English Cove HOA action against BLM signs

I thought about delivering a copy of the below text to all of my neighbors. Katie talked me out of it. But it’s cathartic to write down my thoughts. MY PERSONAL THOUGHTS ON ENGLISH COVE’S RULE ABOUT SIGNS In a recent email communication, the English Cove Board of Directors reminded…

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A fire at my neighbor’s house

The power went out around 5pm in southeast Redmond yesterday, including in our neighborhood, the English Cove HOA. OMG EMERGENCY! Said the children. Who couldn’t get on screens. Oh the humanity!!!!! My wife, Katie, and I were already feeling lazy about dinner—it’d been two straight months on lockdown since returning…

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Kusto: Creating an IfExists function to check if a table exists


One of the things I find lacking in Kusto is an explicit way to test for the existence of a table: in both Azure SQL and Azure Data Lake, the ifexists function and exists compiler directive, respectively served this purpose.

Kusto doesn’t seem to have an explicit statement supporting this, but you can roll your own using the isfuzzy union argument. The isfuzzy argument basically says that a union should run as long as at least one table exists.

So here’s how to create your own “ifexists” function for kusto.

Write a function that takes a table name as a string input. Within the function itself, create a datatable with a single row named Exists with a value of 0.

Then union that datatable with the function input using the table operator like so and do a count of rows alias with the name Exists. I’d limit this to a single row, so you minimize execution.

Finally, sum up the Exists column result of your union so that you have only a single row. If the tablename from the input exists and has at least one row, your function will return 1. If it doesn’t exist or is empty, your function will return 0.

When using this, you convert the table output of the function to a scalar value using the toscalar function, like so. That’s it.

Of course, you don’t have to use this as a distinct function: you could simply have a fuzzy union in your code.

There is another way to do this if you’re writing an ETL function that acts differently depending on whether the table exists. We do this with very large telemetry sets when we just want to pull new values rather than pulling months’ worth of data and overwriting.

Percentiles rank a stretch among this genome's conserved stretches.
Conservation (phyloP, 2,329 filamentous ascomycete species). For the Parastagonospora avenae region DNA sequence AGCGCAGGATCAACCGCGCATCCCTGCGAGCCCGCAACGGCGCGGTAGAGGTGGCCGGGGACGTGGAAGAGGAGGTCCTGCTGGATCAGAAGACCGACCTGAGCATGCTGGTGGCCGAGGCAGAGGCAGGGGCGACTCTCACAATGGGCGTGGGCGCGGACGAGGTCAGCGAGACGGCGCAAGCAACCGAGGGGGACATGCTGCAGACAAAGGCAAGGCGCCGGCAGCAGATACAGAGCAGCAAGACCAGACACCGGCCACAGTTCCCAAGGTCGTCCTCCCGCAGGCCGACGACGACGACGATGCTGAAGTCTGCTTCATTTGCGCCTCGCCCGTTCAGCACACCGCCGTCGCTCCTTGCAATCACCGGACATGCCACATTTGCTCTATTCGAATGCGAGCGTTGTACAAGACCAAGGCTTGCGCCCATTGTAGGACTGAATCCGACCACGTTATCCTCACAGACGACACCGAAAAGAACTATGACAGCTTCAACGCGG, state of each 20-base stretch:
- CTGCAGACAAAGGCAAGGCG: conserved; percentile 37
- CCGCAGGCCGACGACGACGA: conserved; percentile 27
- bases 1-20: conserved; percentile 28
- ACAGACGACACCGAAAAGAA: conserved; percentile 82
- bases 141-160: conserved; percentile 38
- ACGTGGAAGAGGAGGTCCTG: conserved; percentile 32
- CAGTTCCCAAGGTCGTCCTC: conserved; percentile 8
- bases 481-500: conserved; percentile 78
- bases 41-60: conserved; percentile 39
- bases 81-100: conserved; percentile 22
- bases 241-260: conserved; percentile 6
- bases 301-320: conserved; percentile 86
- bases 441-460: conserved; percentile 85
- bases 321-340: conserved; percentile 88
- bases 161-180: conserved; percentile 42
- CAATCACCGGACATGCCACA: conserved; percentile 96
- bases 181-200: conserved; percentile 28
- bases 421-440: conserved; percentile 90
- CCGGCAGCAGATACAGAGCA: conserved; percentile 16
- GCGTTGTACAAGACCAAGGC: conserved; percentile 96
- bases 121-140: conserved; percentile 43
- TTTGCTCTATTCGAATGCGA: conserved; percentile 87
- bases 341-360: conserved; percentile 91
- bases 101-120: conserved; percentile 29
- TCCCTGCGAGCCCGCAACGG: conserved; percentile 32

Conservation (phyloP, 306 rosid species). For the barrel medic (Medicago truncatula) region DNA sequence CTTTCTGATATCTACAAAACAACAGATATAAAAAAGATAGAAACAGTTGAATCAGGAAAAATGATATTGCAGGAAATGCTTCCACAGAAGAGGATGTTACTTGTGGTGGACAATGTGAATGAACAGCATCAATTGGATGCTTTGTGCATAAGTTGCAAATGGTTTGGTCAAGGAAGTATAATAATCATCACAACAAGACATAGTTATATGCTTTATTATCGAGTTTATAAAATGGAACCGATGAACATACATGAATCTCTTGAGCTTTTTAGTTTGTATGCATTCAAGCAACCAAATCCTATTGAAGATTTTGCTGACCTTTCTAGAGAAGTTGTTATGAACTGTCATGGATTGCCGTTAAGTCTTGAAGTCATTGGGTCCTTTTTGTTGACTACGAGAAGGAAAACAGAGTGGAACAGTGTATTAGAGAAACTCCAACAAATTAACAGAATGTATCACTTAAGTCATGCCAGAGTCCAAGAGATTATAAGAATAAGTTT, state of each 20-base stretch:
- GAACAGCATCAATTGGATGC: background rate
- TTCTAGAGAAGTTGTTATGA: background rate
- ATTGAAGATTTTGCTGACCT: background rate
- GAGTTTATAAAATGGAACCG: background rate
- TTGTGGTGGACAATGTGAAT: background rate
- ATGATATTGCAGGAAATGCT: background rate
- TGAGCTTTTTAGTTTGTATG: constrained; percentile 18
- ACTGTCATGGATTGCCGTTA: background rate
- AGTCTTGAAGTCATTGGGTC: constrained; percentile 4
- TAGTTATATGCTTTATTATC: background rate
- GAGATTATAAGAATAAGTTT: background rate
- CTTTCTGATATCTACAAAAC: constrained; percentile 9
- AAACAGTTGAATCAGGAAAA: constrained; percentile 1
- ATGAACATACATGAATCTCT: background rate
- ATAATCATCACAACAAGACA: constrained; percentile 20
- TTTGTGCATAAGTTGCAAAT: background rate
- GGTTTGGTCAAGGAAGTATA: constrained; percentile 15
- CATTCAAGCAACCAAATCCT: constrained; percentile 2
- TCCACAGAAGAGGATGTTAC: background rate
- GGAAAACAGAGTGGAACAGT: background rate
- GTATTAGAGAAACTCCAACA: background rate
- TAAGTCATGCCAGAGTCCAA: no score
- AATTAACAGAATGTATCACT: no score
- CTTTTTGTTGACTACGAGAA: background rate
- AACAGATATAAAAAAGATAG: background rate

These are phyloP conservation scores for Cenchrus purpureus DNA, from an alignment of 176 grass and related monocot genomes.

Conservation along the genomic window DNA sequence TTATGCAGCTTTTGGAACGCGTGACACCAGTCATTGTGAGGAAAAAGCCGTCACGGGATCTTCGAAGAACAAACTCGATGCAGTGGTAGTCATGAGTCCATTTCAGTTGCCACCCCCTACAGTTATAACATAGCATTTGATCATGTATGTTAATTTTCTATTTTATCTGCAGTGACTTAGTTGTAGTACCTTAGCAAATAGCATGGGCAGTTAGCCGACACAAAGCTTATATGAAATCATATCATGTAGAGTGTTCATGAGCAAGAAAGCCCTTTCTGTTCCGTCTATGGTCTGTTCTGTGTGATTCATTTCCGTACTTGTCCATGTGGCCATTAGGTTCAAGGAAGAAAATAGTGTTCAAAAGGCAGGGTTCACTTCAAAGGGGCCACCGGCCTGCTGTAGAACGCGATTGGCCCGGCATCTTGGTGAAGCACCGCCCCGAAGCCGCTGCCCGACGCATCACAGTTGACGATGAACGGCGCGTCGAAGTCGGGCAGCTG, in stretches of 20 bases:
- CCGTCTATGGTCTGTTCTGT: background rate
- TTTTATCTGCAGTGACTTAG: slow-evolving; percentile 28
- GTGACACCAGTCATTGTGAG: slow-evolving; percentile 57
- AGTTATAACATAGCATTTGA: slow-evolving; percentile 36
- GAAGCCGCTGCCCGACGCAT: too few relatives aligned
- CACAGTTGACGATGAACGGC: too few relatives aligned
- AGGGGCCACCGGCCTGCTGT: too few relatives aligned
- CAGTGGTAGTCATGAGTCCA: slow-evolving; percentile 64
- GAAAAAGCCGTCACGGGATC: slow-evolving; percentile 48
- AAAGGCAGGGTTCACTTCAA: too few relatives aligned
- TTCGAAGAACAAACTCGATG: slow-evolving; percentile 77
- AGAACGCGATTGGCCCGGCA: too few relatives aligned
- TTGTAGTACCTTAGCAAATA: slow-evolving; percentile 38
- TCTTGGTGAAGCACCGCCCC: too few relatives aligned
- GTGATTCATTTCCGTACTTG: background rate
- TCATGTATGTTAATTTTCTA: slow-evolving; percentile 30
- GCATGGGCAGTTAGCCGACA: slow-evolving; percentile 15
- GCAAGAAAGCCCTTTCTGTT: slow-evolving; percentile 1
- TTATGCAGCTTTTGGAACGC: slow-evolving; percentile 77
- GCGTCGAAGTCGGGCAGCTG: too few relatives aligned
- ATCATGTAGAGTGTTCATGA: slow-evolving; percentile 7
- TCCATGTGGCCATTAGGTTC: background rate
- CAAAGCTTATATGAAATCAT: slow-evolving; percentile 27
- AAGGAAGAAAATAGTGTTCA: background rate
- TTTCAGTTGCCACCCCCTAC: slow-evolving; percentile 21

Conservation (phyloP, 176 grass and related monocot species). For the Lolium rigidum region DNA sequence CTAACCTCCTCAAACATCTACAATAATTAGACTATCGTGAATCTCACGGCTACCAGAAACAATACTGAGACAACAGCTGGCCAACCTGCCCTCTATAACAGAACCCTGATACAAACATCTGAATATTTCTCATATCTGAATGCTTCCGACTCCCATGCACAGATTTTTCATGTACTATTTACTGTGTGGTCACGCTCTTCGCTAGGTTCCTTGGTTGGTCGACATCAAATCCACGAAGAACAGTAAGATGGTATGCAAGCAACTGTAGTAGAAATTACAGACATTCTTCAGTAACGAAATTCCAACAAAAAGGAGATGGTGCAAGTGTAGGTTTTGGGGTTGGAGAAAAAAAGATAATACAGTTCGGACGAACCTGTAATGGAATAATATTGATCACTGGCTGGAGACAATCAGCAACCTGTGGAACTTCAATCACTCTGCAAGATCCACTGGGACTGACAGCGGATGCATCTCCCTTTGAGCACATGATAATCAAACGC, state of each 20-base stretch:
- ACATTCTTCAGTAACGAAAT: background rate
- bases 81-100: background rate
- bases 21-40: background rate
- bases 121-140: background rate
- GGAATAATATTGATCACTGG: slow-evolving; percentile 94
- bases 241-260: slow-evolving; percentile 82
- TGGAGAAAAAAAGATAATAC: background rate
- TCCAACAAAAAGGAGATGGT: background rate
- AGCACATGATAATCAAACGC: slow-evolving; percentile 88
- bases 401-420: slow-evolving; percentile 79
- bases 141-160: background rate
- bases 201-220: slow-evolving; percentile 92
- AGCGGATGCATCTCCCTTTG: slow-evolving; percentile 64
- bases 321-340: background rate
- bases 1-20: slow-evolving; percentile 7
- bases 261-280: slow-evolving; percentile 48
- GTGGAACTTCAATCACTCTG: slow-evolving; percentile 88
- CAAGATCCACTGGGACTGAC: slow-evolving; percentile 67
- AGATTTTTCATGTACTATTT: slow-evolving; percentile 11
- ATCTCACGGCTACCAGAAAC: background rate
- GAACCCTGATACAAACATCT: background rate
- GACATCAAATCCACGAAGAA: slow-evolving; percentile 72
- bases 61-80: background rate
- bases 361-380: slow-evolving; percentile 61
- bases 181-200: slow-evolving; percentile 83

When we’re actively developing such a function, we may need to change the schema or do a compete reload. So if the table doesn’t exist, we want to pull a much larger set of data rather than just the past day or so.

Here’s the trick: once a function is compiled, it will run regardless of whether the tables upon which it relies exist. When you aggregate a non-existent table to a single row and convert the output to a scalar—say, the most recent datetime—Kusto returns a null value without any error. We check if that value isempty, and if it is, we grab several months’ worth of data, rather than just the new rows.

Kusto: Creating Dimensions with the datatable operator

I’m Mike O’Neill and I’m a data nerd who uses Azure Data Explorer, or Kusto, every day to glean insights into Azure’s developer and code-to-customers operations.

In my last video, I talked about how to assess a new data source to identify potential simple dimensions.

Kusto presents a singular problem for creating simple dimensions, especially when you’re used to storing dimensions as a table. You can’t create a little table as you would in Azure SQL and just insert and update values as you please. You also can’t repeatedly overwrite a stream as I used to do in Azure Data Lake.

In fact, you can’t really update anything in Kusto, nor can you overwrite a table that easily either. But Kusto does have an interesting workaround: you can write a list of comma-delimited values, use the datatable operator to make it into a table, and embed that into a function. Need to make changes? Just edit the text.

Let me give you a real example I wrote last week. One of the things I need to track for Azure’s engineering pipeline work is the name of the datacenter to which we’re deploy. Now, there’s nothing secret about this dimension: I pulled the info from these two public webpages.

Instead of creating a table like I would in Azure SQL, I just format all the values as a CSV, and then wrap it with the datatable operator. That operator requires three things: the operator itself, the schema immediately after it, and then a pair of square brackets around the CSV values.

Create that as a function, et voila, you’ve got a dimension. Anytime I need to update the values, I just update the function.

It’s not a perfect solution, however: because you’re just working with text, you’ve got none of the referential integrity capabilities of Azure SQL. Nor can you easily rebuild the dimension programmatically so that you don’t make silly mistakes.

I made that mistake last week, though it was with a mapping function with about 300 values rather than a pure, simple dimension. My colleague left a comment on my pull request, asking me to “find Waldo.” It was a friendly tease because I hadn’t bothered to do a simple check for duplicates.

If you use this method, you’ll need to be extra careful to maintain and run regular unit tests every time you alter the function.

And since early March, all of us in the State of Washington have been living through social distancing for the novel corona virus, my colleague teased me a little bit more, with this new version of “where’s Waldo.”

Stay healthy.